PEF was initially applied for the non-thermal inactivation of microorganisms in liquid foods [20,21]. The utilization of the PEF technique for the recovery of bioactive phytochemicals was attempted first by Brodelius et al. [22] and is still limited. PEF has also been used before the extraction process to lower the operational costs, reduce the environmental impact, and achieve high yields of the desired compounds from a wide range of food processing wastes and by-products [9,23,24,25,26,27,28,29]. Another application of PEF was the extraction of flavor compounds from wood, resulting in the aging acceleration of young wine [30,31].
In our previous studies, we used pulsed electric field to extract polyphenols from Moringa oleifera leaves, aerial parts of Sideritis scardica, tepals of Crocus sativus, and fruits of Vitis vinifera [19,32], to increase bitter hops acids extraction rate [33], and to produce phenolic aromas in beer after enrichment of the beer wort with flax seeds [34].
In the present work, the PEF is proposed as a standalone extraction method of valuable bio-functional components, which can be applied in a simple “green” sustainable way. Moderate electric field intensity and relatively low energy input to succeed in the permeabilization of cell membranes by electroporation, preserving cell viability, were applied. Pure water, pure ethanol as well as their mixtures were used as extraction solvents, while PEF conditions that differentiated in pulse duration were tested to optimize the procedure. The use of PEF with solvent mixtures instead of pure water is a relatively new practice that can further increase the percentage of extraction. The purpose of the extraction solvent selection was to investigate the impact of the ratio of aqueous organic solvent on a potential PEF effect. Furthermore, the selectivity of the abovementioned procedure (PEF + solvent composition) concerning the extraction of different compounds was evaluated. To the best of our knowledge, such a study has not been carried out previously. Finally, this study was performed keeping in mind that even though high concentrations of organic solvents, such as ethanol, lead to higher extraction yields, these solvents must be recovered and recycled, resulting in weighing down the final product with an enormous operating cost and the overall process with environmental implications. Therefore, an additional aim appeared: to substantially reduce the use of the organic solvent, ethanol, using PEF and, at the same time, allow the extraction of phenolic compounds in an economically feasible way and determine any possible selectivity concerning the extraction of different compounds.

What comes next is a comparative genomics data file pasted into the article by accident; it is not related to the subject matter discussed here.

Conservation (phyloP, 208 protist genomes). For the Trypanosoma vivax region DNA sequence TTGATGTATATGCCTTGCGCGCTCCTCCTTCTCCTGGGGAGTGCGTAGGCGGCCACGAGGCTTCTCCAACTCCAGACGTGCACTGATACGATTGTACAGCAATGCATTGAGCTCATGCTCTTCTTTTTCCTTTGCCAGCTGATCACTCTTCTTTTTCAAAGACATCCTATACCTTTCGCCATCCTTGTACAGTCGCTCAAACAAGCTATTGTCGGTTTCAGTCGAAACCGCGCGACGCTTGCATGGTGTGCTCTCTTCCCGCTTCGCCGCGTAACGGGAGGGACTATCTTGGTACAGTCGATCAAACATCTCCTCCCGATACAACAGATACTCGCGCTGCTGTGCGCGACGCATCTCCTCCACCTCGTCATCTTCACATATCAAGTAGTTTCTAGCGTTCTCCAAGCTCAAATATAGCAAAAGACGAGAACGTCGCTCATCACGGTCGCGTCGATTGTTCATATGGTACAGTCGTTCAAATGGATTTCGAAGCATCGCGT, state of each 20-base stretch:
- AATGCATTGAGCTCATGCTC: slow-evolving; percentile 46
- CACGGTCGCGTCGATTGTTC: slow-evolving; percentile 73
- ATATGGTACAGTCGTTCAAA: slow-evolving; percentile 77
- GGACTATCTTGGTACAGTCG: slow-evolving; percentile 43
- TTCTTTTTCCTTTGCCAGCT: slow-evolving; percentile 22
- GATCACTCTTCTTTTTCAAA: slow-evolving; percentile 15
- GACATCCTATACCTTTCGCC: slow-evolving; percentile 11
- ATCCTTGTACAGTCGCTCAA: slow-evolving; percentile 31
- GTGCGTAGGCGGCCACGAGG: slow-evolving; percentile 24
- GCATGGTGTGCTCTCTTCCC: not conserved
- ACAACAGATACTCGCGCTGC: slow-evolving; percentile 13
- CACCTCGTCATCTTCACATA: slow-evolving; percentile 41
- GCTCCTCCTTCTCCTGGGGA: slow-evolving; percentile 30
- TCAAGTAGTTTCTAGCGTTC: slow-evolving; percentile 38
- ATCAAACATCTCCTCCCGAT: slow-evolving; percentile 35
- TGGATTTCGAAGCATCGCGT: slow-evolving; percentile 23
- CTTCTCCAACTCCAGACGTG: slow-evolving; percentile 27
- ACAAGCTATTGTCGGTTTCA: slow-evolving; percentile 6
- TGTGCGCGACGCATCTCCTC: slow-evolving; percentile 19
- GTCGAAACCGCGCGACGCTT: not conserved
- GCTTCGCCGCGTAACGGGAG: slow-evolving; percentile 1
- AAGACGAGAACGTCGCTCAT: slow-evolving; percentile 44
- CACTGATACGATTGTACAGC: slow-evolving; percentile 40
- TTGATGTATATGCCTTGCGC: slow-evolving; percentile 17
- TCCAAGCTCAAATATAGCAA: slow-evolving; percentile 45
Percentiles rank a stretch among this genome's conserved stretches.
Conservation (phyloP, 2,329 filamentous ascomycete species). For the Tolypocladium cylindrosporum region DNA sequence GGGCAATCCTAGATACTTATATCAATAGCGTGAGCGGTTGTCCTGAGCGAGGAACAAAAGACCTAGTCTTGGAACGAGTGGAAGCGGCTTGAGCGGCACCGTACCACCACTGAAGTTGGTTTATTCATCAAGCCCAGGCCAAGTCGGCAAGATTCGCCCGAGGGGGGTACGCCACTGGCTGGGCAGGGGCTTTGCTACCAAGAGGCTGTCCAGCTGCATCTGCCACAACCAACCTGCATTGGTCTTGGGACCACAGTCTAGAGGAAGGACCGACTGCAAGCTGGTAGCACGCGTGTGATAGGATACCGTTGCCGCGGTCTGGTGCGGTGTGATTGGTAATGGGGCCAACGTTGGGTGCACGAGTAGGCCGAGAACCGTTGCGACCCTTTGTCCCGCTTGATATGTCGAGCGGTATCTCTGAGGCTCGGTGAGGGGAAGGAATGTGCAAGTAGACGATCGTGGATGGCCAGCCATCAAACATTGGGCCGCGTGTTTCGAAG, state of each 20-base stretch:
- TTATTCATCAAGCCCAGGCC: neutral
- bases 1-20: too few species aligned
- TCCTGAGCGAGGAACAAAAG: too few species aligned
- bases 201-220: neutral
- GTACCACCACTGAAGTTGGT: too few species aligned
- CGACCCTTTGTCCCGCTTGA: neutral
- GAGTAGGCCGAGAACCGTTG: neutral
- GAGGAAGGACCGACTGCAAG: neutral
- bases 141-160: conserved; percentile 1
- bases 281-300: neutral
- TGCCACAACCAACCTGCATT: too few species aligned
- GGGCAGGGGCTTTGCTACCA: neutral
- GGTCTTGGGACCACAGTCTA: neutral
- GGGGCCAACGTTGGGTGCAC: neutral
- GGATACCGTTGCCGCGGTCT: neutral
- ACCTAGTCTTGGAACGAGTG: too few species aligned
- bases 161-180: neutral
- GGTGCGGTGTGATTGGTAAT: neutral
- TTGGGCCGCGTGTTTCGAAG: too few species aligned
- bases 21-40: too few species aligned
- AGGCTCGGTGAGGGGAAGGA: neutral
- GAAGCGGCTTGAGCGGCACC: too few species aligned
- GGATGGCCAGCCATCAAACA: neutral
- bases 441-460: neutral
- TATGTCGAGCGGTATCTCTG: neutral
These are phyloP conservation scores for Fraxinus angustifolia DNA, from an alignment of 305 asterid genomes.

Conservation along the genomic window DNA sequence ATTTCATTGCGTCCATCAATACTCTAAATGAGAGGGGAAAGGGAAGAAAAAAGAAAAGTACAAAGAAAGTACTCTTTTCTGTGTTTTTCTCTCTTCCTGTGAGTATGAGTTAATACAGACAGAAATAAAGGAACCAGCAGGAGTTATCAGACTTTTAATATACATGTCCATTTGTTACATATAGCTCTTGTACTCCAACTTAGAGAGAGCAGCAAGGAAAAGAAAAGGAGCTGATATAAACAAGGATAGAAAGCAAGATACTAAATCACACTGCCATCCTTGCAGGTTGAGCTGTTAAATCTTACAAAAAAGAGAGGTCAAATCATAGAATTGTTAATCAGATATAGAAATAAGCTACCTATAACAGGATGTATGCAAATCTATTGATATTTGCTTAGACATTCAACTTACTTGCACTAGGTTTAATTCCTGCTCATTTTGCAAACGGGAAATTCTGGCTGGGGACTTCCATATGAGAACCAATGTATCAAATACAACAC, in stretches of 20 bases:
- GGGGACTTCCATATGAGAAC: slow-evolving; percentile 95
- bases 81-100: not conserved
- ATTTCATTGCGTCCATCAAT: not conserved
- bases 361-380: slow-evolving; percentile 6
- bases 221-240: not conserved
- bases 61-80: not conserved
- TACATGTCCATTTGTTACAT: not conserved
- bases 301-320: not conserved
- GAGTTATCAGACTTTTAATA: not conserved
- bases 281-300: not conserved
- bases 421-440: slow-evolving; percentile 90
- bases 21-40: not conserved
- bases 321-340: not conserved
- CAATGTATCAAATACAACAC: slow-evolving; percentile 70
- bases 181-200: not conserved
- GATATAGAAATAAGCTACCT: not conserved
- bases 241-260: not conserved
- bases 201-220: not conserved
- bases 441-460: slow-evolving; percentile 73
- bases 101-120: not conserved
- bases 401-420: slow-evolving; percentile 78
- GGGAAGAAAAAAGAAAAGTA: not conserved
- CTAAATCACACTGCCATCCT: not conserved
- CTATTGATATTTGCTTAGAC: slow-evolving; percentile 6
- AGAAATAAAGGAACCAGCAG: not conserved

2. Materials and Methods

2.1. Chemicals